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Dan Arnold – Personalism and the Mādhyamika Recuperation of Conventional Truth: Some Heretical Thoughts
February 26, 2018 @ 4:00 pm - 6:00 pm
Speaker: Dan Arnold, University of Chicago
Over the years, I have advanced an interpretation of Madhyamaka that frames Nāgārjuna’s arguments in terms suggested by some contemporary debates in philosophy of mind. Nāgārjuna can thus be understood to reject the reductionist elaboration of anātmavāda that was epitomized for him by Ābhidharmika philosophy, and as doing so for the reason that the Ābhidharmika’s own project depends for its intelligibility on the “conventionally real” (saṃvṛtisat) world. This talk will suggest that that point can be understood in terms of Nāgārjuna’s having had affinities with the so-called pudgalavādin “school” of thought. While there has been some philological work suggesting such affinities, this talk will focus on philosophical considerations that recommend this view – and, as well, on some methodological reasons for thinking this reading is not tantamount to attributing a “heretical” view to Nāgārju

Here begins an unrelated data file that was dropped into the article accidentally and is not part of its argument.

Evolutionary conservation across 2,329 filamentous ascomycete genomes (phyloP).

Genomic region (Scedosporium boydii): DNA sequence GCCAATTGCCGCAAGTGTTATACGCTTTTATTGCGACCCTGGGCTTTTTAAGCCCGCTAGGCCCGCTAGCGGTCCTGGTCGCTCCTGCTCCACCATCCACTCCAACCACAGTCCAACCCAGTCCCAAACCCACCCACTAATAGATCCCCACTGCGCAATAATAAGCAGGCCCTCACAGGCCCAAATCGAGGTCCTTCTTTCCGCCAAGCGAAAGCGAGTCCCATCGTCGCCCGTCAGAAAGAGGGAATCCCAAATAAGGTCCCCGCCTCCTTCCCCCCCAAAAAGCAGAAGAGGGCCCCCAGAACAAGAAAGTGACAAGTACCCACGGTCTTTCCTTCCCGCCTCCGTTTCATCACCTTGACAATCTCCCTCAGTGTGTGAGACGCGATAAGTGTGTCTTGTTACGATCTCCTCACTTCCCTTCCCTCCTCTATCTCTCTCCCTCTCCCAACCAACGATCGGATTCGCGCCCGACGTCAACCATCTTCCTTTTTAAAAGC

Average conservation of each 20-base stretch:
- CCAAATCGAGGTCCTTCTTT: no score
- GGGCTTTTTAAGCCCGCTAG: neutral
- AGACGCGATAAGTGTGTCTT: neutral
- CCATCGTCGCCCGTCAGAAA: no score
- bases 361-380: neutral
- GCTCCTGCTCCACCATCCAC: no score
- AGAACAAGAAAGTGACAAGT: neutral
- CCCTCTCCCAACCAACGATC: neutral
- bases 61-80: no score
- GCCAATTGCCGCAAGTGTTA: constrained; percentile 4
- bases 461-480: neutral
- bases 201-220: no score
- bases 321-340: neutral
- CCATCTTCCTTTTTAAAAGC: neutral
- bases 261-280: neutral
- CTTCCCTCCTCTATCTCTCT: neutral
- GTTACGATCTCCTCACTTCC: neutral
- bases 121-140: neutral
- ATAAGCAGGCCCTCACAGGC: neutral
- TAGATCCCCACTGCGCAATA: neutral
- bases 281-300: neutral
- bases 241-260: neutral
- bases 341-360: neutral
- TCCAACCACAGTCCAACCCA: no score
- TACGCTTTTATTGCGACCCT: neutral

Dan Arnold is a scholar of Indian Buddhist philosophy, which he engages in a constructive and comparative way. Considering Indian Buddhist philosophy as integral to the broader tradition of Indian philosophy, he has particularly focused on topics at issue among Buddhist schools of thought (chiefly, those centering on the works of Nāgārjuna and of Dharmakīrti), often considering these in conversation with critics from the orthodox Brahmanical school of Pūrva Mīmāṃsā. His first book – Buddhists, Brahmins, and Belief: Epistemology in South Asian Philosophy of Religion (Columbia University Press, 2005) – won an American Academy of Religion Award for Excellence in the Study of Religion. His second book – Brains, Buddhas, and Believing: The Problem of Intentionality in Classical Buddhist and Cognitive-Scientific Philosophy of Mind (Columbia University Press, 2012) – centers on the contemporary philosophical category of intentionality, taken as useful in thinking through central issues in classical Buddhist epistemology and philosophy of mind. This book received the Toshihide Numata Book Prize in Buddhism, awarded by the Center for Buddhist Studies at the University of California, Berkeley (see below for more information). He is presently working on an anthology of Madhyamaka texts in translation, to appear in the series “Historical Sourcebooks in Classical Indian Thought.” His essays have appeared in such journals as Philosophy East and West,the Journal of Indian Philosophy, Asian Philosophy, the Journal of the International Association of Buddhist Studies, the Stanford Encyclopedia of Philosophy, and Revue Internationale de Philosophie.